Lionel Beale

Lionel BealeIn hmolscience, Lionel Beale (1828-1906) was a British physician and microscopist noted for his 1870 Protoplasm: Life, Force, and Matter, and publications into the 1880s, wherein he digs in to the life from non-life debate, arguing to the effect that the physical view of life is untenable, and therein siding with his own peculiar brand of vitalism, which holds that because there is a difference between how a so-called “living” cell responds to staining, as compared to a non-living cell, that the nucleus must hold the “bioplasm” or essence of life.

Bioplasm | Stain reaction theory
Beale discovered that the nucleus of active (living) organisms stained with basic dyes, while those of non-active (nonliving) organisms stained with or were more apt to stain with acid dyes. On this basis, Beale reasoned that the more acid and organelle appeared to be, the more “vital” its activities were, after which he (1878) and others, such as John Drysdale (1874), came to believe that the nucleus must contain the essence of life or bioplasm. [2] The following are a few example quote of Beale’s position:

“The opinion that life is a form or mode of energy or motion has for many years past been gaining an increased number of advocates, and now appears to be very generally entertained and taught by scientific men. The idea that life is a power, force, or property of a special and peculiar kind, temporarily influencing matter and its ordinary forces, but entirely different from, and in no way correlated with these, has been ridiculed, and is often spoken of as if it were too absurd to require refutation.”
— Lionel Beale (1870), Protoplasm: Life, Force, and Matter (pg. 1)

“The physical theory of life [holds that] that a living, moving, growing thing is but a force-created, force-impelled machine. [Physical life theorists] teach that life is but a mode of ordinary force, and that the living thing differs from the non-living thing, not in quality, or essence, or kind, but merely in degree; and yet they cannot satisfactorily explain the difference between a living thing and the same thing dead. They would perhaps tell us that living and dead are only relative terms; that there is no absolute difference between the dead and living states; and that the thing which we call dead, is, after all, only a few degrees less actively living than the thing we say is alive. But is this sort of reasoning convincing, seeing that although matter in the living state may suddenly pass into the dead state, this same matter can never pass back again into the living condition? Those who advocate this doctrine do not believe in the actual annihilation of force, when a living thing suddenly passes from the living into the dead state; but they do not demonstrate the new form or mode which the departing life-energy assumes, or explain to us what in their opinion becomes of it. If the dead thing only differs from the living thing by a few degrees of heat or units of force, why can we not, by supplying more heat or force, prevent dissolution, or cause the actions to go on again after they have once stopped?”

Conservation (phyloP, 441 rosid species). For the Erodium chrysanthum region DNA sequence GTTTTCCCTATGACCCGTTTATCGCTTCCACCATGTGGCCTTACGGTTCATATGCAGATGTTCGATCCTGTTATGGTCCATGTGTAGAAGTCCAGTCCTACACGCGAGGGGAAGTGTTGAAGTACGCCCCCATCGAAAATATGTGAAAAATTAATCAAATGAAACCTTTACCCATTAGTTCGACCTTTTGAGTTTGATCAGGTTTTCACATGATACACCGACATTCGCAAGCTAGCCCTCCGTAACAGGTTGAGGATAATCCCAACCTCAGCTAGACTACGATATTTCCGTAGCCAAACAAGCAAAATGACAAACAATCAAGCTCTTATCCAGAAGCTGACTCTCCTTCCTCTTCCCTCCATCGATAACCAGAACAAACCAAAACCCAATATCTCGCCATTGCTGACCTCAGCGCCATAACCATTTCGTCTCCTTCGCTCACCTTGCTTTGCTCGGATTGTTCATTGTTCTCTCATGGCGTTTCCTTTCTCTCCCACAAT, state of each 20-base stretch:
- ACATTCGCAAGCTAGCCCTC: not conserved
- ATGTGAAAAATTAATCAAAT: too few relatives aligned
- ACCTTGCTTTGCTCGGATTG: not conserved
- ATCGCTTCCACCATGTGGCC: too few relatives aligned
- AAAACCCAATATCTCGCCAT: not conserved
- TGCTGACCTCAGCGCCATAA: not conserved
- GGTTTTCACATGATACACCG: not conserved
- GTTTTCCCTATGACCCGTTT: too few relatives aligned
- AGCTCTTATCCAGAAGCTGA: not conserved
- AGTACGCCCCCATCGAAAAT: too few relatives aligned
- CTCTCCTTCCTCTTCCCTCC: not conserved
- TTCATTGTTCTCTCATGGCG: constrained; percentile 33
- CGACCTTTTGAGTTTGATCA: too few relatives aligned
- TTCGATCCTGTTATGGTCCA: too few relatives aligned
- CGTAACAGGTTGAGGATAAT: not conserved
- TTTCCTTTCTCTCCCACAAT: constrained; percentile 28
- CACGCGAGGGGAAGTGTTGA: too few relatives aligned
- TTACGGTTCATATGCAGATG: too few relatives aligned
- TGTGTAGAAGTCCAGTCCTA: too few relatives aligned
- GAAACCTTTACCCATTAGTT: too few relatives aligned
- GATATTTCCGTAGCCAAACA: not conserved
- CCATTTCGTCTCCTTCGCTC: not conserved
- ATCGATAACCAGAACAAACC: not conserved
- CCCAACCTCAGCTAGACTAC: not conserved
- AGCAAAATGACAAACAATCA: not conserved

— Lionel Beale (1870), Protoplasm: Life, Force, and Matter (pgs. 3-4)

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Owen | Magnetic life
Beale devotes a section to English anatomist Richard Owen’s semi-vitalism like, originally conceived two-forces (Ѻ) turned ordinary physico-chemical forces, notion of how living things have a power of selecting that is similar to a magnets power of selecting, and how death is similar to an unmagnetized steel. [3]

Grove | Battery life
Beale also devotes a section to Welsh physicist William Grove’s 1869 assertion that the galvanic battery was akin to an “experimental organism”. [4]

References
1. (a) Beale, Lionel S. (1870). Protoplasm: Life, Force, and Matter. J. Churchill.
(b) Shipman, Paul R. (1883). “Matter Living and Non-Living”, Popular Science (pgs. 721-), Oct.
2. (a) Wayne, Randy O. (2009). Plant Cell Biology: From Astronomy to Zoology (pg. 268). Academic Press.
(b) Beale, Lionel S. (1872). Bioplasm: an Introduction to the Study of Physiology and Medicine. J. & A. Churhill.
(c) Beale, Lionel S. (1878). The Microscope in Medicine. J. & A. Churchill.
(d) Drysdale, John. (1874). The Protoplasm Theory of Life. Bailliere, Tindall, and Cox.
3. Beale, Lionel S. (1870). Protoplasm: Life, Force, and Matter (Owen, pgs. 5-7). J. Churchill.
4. (a) Grove, William R. (1869). “An Address on the Importance of Physical Science in Medical Education”, British Medical Journal, 57:485-87.
(b) Beale, Lionel S. (1870). Protoplasm: Life, Force, and Matter (Grove, pgs. 8-). J. Churchill.

External links
Lionel Smith Beale – Wikipedia.

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